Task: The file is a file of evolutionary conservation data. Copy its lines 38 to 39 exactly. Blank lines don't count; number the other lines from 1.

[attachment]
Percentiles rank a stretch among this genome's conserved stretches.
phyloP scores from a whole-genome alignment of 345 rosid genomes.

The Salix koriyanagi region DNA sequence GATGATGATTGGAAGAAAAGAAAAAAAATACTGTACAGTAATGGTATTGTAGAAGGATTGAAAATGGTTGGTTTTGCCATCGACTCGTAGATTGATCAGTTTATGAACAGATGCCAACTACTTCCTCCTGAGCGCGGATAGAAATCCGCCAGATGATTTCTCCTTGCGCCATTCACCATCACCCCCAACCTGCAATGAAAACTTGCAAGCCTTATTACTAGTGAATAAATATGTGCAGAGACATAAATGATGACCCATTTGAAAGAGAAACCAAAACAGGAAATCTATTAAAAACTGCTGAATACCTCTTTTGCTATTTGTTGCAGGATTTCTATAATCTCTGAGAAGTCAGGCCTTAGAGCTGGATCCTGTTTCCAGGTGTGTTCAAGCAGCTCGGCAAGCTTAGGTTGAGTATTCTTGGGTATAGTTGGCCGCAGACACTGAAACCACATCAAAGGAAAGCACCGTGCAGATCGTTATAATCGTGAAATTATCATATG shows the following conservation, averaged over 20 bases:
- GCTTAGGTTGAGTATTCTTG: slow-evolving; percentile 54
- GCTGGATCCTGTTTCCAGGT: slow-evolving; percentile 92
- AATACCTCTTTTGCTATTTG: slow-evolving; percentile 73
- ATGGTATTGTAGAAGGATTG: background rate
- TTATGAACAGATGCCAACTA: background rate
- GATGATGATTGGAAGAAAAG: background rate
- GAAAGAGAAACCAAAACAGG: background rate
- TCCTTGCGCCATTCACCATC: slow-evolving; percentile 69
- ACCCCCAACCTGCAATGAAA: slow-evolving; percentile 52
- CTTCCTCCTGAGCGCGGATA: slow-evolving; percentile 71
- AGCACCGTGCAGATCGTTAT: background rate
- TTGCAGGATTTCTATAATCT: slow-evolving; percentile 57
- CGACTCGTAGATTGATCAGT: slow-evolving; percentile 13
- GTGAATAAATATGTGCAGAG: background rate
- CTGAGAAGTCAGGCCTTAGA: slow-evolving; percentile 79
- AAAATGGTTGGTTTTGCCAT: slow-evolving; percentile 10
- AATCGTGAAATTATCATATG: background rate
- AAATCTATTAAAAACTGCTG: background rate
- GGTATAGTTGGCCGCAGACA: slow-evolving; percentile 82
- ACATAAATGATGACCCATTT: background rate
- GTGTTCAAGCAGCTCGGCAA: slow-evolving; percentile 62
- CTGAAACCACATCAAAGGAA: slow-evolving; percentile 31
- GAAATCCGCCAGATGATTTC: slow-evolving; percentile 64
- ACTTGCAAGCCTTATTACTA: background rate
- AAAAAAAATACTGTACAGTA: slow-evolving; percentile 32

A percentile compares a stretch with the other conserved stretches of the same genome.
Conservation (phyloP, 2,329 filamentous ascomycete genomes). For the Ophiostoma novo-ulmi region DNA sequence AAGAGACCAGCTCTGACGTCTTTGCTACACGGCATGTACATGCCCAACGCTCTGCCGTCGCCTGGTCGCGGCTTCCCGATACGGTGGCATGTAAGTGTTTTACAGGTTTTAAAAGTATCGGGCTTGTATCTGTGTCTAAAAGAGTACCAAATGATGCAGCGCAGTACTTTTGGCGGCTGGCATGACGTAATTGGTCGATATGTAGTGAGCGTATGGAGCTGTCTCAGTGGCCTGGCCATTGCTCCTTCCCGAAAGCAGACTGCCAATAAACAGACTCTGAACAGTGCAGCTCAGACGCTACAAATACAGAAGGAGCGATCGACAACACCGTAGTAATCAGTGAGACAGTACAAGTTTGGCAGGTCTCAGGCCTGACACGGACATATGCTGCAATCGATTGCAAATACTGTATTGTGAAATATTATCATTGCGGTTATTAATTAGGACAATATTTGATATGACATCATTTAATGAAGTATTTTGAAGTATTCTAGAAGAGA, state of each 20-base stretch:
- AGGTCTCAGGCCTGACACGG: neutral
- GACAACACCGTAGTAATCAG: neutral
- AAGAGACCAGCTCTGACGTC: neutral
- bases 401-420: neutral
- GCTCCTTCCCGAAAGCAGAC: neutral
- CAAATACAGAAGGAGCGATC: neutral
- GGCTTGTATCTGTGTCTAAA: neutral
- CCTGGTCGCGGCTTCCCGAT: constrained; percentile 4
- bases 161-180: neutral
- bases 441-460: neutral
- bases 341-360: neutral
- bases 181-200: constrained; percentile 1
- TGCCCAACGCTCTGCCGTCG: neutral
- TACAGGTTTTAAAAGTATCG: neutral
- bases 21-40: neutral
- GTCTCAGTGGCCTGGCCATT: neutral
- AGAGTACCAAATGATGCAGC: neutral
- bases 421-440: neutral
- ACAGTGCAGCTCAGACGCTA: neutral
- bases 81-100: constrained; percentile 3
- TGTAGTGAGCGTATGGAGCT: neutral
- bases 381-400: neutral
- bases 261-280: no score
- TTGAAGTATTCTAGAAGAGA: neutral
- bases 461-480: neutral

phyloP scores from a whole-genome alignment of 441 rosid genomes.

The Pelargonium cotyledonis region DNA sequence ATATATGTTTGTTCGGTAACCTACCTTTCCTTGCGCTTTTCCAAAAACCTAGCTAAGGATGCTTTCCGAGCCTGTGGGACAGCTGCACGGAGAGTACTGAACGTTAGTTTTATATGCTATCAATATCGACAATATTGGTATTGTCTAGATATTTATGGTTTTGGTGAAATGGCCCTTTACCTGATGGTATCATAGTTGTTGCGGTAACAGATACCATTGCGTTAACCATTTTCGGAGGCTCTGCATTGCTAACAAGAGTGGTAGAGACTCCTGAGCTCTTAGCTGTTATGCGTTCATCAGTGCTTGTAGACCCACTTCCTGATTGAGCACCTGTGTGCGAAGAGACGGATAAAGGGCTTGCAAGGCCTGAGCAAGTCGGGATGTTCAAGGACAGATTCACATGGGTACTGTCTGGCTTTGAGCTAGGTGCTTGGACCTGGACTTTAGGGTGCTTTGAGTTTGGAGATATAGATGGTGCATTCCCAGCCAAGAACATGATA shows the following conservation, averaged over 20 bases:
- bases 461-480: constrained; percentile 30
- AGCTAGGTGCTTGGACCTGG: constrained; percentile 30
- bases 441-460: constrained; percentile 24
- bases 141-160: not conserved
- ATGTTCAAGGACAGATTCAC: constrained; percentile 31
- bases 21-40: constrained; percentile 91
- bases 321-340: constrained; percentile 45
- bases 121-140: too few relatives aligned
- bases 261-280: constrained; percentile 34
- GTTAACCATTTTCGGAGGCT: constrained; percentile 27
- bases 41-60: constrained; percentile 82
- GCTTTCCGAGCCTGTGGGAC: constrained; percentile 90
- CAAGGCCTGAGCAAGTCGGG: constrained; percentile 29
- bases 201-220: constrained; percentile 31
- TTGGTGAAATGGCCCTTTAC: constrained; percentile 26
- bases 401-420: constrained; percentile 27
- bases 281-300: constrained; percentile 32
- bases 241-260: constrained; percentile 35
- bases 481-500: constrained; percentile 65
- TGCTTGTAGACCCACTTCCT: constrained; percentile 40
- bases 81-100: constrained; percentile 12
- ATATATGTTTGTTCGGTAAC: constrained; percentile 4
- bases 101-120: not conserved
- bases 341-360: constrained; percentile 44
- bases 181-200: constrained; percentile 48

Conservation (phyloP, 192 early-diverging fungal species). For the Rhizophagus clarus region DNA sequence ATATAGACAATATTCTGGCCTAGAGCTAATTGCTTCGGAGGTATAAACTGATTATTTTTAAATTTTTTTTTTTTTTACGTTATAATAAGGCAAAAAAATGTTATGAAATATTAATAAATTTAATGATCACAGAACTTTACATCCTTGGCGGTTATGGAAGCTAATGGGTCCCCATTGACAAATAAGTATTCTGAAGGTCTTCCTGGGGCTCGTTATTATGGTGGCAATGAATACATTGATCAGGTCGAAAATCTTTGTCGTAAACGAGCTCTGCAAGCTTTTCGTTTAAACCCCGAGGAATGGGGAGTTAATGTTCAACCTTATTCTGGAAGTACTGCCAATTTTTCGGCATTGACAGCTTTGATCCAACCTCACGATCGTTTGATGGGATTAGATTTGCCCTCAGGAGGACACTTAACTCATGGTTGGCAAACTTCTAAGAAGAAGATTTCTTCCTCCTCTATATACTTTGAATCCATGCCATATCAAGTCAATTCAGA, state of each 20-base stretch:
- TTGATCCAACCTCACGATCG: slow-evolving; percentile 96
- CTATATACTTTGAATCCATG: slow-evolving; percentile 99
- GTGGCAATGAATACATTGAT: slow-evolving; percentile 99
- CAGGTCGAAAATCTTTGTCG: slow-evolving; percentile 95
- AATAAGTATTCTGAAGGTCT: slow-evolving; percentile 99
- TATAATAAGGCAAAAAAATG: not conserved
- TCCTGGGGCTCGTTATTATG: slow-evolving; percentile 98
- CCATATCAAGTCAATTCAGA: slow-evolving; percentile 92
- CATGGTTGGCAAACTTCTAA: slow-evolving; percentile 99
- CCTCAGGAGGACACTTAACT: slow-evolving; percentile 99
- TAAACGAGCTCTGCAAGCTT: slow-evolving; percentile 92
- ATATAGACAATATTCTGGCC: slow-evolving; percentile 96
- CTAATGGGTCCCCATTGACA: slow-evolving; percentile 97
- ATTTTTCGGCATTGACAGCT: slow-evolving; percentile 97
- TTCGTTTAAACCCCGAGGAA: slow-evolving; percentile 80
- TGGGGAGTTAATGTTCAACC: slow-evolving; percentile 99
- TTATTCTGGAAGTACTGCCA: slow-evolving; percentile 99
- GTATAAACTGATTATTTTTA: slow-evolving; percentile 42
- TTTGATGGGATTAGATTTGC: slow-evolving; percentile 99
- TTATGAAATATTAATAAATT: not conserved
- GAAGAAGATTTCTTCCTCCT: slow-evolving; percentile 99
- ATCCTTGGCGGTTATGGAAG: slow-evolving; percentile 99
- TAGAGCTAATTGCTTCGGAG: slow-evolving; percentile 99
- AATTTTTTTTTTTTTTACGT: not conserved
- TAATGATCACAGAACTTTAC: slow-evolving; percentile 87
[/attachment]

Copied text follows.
- CCTGGTCGCGGCTTCCCGAT: constrained; percentile 4
- bases 161-180: neutral